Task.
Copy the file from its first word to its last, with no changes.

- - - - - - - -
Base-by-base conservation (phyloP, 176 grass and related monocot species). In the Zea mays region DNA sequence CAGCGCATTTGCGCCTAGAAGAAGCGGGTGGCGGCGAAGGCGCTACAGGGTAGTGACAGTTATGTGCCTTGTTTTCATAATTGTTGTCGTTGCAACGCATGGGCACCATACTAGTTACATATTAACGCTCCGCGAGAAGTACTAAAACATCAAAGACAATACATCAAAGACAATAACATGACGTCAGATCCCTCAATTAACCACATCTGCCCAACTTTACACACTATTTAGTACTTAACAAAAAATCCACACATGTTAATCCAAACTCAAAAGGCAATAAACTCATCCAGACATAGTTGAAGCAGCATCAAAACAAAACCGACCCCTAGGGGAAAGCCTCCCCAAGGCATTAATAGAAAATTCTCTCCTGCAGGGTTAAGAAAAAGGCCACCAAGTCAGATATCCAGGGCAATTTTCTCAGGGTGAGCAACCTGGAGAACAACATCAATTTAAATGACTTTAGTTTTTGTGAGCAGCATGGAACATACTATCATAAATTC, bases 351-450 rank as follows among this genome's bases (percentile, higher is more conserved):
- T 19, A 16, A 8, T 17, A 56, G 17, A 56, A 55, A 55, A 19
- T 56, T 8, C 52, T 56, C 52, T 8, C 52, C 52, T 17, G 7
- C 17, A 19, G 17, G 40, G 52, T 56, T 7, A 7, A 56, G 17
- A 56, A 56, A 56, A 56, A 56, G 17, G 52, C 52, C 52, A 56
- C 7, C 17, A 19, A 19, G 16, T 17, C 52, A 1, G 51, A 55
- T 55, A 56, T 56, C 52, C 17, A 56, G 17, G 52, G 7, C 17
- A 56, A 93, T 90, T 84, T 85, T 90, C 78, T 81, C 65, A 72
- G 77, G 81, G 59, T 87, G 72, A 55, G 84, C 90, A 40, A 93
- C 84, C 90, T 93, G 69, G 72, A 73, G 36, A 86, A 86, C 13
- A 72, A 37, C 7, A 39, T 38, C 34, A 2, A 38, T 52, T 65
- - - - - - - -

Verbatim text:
Base-by-base conservation (phyloP, 176 grass and related monocot species). In the Zea mays region DNA sequence CAGCGCATTTGCGCCTAGAAGAAGCGGGTGGCGGCGAAGGCGCTACAGGGTAGTGACAGTTATGTGCCTTGTTTTCATAATTGTTGTCGTTGCAACGCATGGGCACCATACTAGTTACATATTAACGCTCCGCGAGAAGTACTAAAACATCAAAGACAATACATCAAAGACAATAACATGACGTCAGATCCCTCAATTAACCACATCTGCCCAACTTTACACACTATTTAGTACTTAACAAAAAATCCACACATGTTAATCCAAACTCAAAAGGCAATAAACTCATCCAGACATAGTTGAAGCAGCATCAAAACAAAACCGACCCCTAGGGGAAAGCCTCCCCAAGGCATTAATAGAAAATTCTCTCCTGCAGGGTTAAGAAAAAGGCCACCAAGTCAGATATCCAGGGCAATTTTCTCAGGGTGAGCAACCTGGAGAACAACATCAATTTAAATGACTTTAGTTTTTGTGAGCAGCATGGAACATACTATCATAAATTC, bases 351-450 rank as follows among this genome's bases (percentile, higher is more conserved):
- T 19, A 16, A 8, T 17, A 56, G 17, A 56, A 55, A 55, A 19
- T 56, T 8, C 52, T 56, C 52, T 8, C 52, C 52, T 17, G 7
- C 17, A 19, G 17, G 40, G 52, T 56, T 7, A 7, A 56, G 17
- A 56, A 56, A 56, A 56, A 56, G 17, G 52, C 52, C 52, A 56
- C 7, C 17, A 19, A 19, G 16, T 17, C 52, A 1, G 51, A 55
- T 55, A 56, T 56, C 52, C 17, A 56, G 17, G 52, G 7, C 17
- A 56, A 93, T 90, T 84, T 85, T 90, C 78, T 81, C 65, A 72
- G 77, G 81, G 59, T 87, G 72, A 55, G 84, C 90, A 40, A 93
- C 84, C 90, T 93, G 69, G 72, A 73, G 36, A 86, A 86, C 13
- A 72, A 37, C 7, A 39, T 38, C 34, A 2, A 38, T 52, T 65